More than 700 bills have been sent to Governor Jerry Brown’s desk for approval as of the adjournment of the 2017 California Legislature on September 15. A handful of those were signed, including two that will affect employers starting in 2018. The first, Senate Bill (SB) 63, mandates 12 weeks of baby bonding time for employees. The second, Assembly Bill (AB) 168, bans employers from asking about a prospective employee’s salary history. This blog will detail SB 63, and Wednesday’s blog will look at AB 168.
Currently, under the California Family Rights Act (CFRA) and the federal Family and Medical Leave Act (FMLA), employers with 50 or more employees must provide up to 12 weeks of leave for employees within one year of a child’s birth, adoption or foster care placement if that employee has been with the employer for more than 12 consecutive months, has worked at least 1,250 hours in the prior 12 months and works at a worksite where there are at least 20 employees within 75 miles.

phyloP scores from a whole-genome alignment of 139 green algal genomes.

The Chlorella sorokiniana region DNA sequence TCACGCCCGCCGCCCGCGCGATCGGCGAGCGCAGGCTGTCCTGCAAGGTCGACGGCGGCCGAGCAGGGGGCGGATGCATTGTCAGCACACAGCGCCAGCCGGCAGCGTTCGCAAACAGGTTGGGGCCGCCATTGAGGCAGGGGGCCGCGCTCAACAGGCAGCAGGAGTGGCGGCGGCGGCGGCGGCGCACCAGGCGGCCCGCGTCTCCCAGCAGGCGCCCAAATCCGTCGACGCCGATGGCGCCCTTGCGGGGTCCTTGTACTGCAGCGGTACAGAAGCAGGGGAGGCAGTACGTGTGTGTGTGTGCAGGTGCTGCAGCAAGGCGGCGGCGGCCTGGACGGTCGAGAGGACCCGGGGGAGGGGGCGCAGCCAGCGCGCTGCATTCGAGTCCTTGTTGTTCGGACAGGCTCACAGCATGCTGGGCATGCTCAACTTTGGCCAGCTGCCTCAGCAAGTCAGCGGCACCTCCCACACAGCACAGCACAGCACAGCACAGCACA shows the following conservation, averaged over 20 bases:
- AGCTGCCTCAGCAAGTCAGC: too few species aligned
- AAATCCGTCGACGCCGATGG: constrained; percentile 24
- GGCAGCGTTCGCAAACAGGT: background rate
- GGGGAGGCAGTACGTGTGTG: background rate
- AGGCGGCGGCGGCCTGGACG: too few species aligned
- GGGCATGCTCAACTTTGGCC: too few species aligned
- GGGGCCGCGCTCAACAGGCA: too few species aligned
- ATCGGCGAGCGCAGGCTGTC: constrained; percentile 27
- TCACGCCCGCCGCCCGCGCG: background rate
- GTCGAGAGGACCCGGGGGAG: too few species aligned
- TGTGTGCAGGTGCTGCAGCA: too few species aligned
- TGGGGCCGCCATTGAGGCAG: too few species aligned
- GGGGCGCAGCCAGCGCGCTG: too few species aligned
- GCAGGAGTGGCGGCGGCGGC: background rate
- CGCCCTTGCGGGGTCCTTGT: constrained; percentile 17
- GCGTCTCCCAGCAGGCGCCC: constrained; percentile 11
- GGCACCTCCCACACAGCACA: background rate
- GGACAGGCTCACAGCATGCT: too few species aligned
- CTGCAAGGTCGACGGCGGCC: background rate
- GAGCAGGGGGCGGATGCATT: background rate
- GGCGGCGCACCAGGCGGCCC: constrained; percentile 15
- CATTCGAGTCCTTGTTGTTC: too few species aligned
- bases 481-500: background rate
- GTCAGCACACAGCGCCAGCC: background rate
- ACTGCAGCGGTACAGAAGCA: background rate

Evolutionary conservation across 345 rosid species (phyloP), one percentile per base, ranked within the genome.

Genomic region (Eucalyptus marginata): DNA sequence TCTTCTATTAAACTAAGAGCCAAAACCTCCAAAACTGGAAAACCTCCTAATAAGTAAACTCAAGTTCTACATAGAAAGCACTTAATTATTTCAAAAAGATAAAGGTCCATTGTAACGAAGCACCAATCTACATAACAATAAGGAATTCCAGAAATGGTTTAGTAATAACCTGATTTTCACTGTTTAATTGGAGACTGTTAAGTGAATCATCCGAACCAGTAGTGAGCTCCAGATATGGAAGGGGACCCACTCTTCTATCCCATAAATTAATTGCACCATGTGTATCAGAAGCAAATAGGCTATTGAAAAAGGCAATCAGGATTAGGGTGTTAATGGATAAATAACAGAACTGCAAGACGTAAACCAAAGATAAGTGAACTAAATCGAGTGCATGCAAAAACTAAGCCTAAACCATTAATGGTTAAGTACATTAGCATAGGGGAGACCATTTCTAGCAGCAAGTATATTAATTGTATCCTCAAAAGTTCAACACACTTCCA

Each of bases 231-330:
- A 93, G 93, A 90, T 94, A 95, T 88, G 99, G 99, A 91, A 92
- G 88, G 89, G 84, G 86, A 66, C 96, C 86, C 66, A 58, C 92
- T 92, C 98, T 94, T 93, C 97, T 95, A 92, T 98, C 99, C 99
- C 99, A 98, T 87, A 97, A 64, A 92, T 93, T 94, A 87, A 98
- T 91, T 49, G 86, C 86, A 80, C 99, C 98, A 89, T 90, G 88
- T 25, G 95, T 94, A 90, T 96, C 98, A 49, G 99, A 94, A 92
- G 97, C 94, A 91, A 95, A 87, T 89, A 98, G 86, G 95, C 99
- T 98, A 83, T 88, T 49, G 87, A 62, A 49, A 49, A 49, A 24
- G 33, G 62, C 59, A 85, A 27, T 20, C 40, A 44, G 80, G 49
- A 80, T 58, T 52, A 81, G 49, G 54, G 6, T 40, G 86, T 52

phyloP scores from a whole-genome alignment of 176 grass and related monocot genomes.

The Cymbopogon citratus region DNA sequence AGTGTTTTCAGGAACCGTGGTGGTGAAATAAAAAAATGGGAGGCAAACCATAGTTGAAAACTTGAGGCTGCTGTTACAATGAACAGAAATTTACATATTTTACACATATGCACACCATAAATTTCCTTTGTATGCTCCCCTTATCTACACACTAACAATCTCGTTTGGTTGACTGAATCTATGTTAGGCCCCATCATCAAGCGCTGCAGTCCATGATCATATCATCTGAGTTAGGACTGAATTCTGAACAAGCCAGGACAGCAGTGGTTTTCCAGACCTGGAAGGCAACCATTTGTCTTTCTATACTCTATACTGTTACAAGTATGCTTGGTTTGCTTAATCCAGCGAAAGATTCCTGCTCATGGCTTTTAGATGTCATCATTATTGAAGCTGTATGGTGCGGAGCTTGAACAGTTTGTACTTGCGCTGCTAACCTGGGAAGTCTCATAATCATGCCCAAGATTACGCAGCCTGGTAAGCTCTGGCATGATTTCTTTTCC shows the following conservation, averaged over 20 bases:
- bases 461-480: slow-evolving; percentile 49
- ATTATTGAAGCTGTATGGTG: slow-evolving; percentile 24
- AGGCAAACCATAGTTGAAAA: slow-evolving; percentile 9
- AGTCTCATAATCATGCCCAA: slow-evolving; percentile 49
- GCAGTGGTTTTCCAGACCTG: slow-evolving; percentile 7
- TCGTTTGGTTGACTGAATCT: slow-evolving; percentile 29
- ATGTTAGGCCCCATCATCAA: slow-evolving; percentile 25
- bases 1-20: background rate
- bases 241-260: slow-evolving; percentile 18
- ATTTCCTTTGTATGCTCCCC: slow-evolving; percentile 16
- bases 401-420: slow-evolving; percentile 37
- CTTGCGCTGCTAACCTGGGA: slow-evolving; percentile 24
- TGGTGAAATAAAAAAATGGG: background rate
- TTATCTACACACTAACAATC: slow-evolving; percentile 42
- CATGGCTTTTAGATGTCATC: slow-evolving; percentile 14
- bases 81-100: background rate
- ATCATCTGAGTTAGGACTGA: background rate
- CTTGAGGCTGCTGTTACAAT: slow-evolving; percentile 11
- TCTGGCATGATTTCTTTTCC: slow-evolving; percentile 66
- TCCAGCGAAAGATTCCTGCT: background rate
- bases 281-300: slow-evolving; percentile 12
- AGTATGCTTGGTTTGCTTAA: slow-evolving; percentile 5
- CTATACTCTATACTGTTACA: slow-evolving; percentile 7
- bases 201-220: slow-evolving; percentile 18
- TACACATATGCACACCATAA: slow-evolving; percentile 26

SB 63 makes it so that employers with 20 to 49 employees are also subject to this requirement.
To assist employees in disputes filed with the Department of Fair Employment and Housing (DFEH), the new law also requires DFEH to create a parental leave mediation program. This program would prevent employees from suing their employers until they have finished mediation regarding their claim.
Opponents of the bill deemed it a “job killer,” and a similar bill written by Senator Hannah-Beth Jackson (who authored SB 63) was vetoed last year. That bill would have required businesses with at least 20 workers to provide six weeks of unpaid leave.